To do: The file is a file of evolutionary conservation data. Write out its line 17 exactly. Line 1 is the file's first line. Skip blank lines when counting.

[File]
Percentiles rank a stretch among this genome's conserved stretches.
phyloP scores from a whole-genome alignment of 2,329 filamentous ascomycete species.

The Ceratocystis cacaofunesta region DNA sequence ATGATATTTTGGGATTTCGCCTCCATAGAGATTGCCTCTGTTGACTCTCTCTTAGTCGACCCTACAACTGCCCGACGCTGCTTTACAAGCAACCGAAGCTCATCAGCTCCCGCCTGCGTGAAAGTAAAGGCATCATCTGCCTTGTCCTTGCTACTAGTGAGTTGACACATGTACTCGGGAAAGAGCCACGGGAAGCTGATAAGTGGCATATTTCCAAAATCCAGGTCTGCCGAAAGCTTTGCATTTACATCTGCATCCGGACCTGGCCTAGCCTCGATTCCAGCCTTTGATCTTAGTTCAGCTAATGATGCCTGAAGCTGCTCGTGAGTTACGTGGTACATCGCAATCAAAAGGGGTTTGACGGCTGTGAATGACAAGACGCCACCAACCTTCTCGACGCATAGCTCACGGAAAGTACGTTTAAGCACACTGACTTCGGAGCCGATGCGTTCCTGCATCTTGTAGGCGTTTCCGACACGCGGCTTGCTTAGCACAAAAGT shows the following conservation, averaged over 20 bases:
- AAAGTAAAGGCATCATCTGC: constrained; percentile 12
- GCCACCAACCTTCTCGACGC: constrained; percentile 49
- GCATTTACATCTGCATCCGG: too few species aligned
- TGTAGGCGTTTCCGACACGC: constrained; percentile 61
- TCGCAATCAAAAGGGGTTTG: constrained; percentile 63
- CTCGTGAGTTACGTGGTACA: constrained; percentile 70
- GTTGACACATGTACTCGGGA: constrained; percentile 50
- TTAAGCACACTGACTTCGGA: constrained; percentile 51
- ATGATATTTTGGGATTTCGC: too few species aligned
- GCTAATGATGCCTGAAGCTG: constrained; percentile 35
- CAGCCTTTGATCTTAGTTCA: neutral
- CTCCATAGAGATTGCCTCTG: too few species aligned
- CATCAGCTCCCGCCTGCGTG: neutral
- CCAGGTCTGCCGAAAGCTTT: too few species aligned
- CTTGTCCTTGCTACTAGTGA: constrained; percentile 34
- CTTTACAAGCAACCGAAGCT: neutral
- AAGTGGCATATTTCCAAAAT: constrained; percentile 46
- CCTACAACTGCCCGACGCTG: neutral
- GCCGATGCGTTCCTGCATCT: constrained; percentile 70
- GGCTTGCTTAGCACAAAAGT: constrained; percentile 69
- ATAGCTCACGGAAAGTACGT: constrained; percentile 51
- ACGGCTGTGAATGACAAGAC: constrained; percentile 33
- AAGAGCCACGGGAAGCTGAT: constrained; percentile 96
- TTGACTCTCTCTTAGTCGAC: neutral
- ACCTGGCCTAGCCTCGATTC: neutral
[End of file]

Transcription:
- CCAGGTCTGCCGAAAGCTTT: too few species aligned